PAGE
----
Classroom computer screens might be hurting reading comprehension, but nobody said anything about geography! That’s what Google will be banking on with their just-announced plan to provide free smartphones to some classrooms so students can explore world landmarks in 3D virtual reality — no permission slip required.
Yesterday, the tech giant launched their Expeditions Pioneer Program, which aims to bring Google Expeditions virtual reality to select schools around the globe. The Expeditions experience uses a smartphone placed in a viewing headset known (way less excitingly than it should be) as Google Cardboard to take students on virtual field trips around the globe via 360-degree panoramas guided by their teacher.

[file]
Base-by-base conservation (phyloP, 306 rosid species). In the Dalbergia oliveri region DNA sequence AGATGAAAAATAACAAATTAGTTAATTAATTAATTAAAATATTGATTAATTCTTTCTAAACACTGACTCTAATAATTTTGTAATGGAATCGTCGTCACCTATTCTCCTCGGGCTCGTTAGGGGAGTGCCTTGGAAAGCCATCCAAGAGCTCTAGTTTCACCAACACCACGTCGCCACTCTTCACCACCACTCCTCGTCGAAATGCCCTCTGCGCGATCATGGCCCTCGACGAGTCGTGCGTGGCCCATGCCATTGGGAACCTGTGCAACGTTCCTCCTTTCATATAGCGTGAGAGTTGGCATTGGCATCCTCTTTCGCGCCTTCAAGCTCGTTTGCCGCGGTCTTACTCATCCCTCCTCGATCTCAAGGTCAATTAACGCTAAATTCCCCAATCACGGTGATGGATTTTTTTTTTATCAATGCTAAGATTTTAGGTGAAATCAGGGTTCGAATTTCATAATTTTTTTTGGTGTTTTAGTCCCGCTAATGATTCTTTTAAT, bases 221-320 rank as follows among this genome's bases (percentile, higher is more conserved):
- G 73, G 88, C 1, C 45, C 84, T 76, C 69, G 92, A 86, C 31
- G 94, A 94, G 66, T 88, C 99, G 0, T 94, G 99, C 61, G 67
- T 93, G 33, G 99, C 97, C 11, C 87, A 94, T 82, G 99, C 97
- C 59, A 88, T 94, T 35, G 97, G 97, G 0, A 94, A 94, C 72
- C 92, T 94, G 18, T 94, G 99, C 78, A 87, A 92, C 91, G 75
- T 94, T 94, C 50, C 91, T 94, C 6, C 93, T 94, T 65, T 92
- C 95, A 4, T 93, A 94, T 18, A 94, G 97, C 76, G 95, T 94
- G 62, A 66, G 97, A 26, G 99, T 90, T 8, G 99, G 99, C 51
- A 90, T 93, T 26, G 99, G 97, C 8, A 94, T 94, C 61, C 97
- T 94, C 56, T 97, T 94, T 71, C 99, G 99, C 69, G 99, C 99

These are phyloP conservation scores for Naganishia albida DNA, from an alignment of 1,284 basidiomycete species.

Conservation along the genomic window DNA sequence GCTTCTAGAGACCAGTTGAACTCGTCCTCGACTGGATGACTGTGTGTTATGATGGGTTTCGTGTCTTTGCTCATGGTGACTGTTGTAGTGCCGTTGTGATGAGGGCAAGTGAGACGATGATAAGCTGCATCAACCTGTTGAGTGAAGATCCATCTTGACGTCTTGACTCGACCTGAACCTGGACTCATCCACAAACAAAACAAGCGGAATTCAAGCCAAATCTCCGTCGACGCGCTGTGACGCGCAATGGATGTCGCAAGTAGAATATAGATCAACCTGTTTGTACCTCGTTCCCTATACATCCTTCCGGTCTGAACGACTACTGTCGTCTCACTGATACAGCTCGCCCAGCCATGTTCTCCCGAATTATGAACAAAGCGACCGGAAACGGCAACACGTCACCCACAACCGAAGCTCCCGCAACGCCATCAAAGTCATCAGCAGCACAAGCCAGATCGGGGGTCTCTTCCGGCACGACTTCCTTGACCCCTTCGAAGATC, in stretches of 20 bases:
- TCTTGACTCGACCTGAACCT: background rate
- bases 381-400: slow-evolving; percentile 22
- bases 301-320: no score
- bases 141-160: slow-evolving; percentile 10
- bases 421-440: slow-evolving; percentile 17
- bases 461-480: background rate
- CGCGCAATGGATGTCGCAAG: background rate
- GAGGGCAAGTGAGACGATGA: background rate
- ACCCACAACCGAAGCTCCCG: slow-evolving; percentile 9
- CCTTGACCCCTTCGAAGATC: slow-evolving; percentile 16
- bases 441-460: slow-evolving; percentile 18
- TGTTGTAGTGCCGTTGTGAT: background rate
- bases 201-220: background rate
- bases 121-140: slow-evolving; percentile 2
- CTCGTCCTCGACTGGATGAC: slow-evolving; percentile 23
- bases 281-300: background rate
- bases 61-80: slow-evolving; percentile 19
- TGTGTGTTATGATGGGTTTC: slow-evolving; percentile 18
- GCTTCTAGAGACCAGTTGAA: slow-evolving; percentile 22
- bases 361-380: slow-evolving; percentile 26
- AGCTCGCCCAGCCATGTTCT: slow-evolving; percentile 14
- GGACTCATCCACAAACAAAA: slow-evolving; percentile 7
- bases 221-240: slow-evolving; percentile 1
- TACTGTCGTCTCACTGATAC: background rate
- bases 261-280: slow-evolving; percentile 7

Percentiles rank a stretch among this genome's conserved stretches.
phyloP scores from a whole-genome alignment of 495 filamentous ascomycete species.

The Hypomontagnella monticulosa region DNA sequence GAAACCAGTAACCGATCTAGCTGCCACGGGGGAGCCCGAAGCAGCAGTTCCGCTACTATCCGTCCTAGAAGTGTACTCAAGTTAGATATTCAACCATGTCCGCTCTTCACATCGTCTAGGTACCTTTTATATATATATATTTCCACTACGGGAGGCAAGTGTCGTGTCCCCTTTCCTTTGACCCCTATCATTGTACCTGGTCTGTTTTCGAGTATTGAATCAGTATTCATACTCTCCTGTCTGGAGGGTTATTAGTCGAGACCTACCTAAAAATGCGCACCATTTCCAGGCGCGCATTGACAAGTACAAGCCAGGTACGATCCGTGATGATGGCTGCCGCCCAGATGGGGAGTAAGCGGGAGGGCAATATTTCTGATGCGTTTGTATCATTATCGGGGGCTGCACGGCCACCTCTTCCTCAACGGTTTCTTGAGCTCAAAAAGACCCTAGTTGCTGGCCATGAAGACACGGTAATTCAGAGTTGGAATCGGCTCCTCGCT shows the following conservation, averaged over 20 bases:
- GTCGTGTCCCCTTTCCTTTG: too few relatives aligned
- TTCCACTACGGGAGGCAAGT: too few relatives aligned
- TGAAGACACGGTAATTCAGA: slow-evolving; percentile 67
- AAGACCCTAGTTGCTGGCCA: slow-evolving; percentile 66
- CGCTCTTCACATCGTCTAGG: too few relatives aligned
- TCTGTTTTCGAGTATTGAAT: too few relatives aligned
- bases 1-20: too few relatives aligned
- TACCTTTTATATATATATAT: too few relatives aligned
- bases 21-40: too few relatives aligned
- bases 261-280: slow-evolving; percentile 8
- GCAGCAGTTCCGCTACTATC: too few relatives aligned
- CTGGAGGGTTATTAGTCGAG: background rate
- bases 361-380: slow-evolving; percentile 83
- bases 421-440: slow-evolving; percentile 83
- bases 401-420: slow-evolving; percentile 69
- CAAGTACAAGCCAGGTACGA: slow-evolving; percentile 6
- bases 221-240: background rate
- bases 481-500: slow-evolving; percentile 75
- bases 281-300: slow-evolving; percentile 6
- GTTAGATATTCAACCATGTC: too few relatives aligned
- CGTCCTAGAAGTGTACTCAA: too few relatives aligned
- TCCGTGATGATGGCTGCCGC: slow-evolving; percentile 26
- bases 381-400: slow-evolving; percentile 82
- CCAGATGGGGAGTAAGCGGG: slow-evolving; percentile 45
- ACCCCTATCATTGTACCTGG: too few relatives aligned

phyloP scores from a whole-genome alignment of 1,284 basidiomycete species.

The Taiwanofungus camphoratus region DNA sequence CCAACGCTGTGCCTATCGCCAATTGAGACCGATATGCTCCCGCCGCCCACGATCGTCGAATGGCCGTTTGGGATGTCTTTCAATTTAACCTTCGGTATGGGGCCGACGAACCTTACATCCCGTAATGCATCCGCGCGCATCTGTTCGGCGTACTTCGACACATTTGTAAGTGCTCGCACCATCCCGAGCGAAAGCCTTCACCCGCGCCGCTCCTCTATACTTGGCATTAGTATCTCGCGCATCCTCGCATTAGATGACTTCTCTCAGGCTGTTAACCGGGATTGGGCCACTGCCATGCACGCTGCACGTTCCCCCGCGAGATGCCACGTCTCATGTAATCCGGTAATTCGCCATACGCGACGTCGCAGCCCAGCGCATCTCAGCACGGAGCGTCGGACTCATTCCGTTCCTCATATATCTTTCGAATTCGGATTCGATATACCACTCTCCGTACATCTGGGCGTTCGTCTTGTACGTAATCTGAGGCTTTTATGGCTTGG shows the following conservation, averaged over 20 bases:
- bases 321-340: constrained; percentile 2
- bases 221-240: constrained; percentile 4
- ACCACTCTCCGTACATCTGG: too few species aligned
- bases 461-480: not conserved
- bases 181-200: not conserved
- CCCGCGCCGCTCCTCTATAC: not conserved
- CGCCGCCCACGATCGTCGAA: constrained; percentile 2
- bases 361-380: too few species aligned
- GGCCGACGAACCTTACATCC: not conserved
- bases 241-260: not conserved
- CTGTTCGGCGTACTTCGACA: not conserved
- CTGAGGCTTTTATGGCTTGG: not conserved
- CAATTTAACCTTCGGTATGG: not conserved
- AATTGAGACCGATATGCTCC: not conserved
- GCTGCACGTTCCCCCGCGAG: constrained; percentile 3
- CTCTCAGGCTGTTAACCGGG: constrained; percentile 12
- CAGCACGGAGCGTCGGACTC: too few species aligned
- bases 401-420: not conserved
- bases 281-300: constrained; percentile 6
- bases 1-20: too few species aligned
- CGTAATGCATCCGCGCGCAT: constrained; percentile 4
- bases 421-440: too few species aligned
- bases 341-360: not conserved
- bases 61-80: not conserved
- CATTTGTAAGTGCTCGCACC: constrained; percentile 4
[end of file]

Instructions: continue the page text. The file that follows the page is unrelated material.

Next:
[youtube https://www.youtube.com/watch?v=tNE0v4MOr90 expand=1] According to EdSurge, students will be able to visit places like “the Great Wall of China, Mars, and underwater at the Great Barrier Reef” that were previously only accessible to Ms. Frizzle. The program will not only provide ASUS smartphones, routers, Expeditions software, and viewing headsets, but will also train teachers how to be a proper virtual tour guide.
The program will start in Australia, Brazil, New Zealand, the United Kingdom, and eventually make its way to the United States. Google says for now it will remain completely free, though eventually, if they’re able to get “costs down to an accessible place,” they may begin charging schools for the service. Whatever they charge, it’s cheaper than sorting out that family vacation to Mars you’ve been struggling to afford. Besides, they just discovered water there — better to wait until they’ve got a functioning lazy river.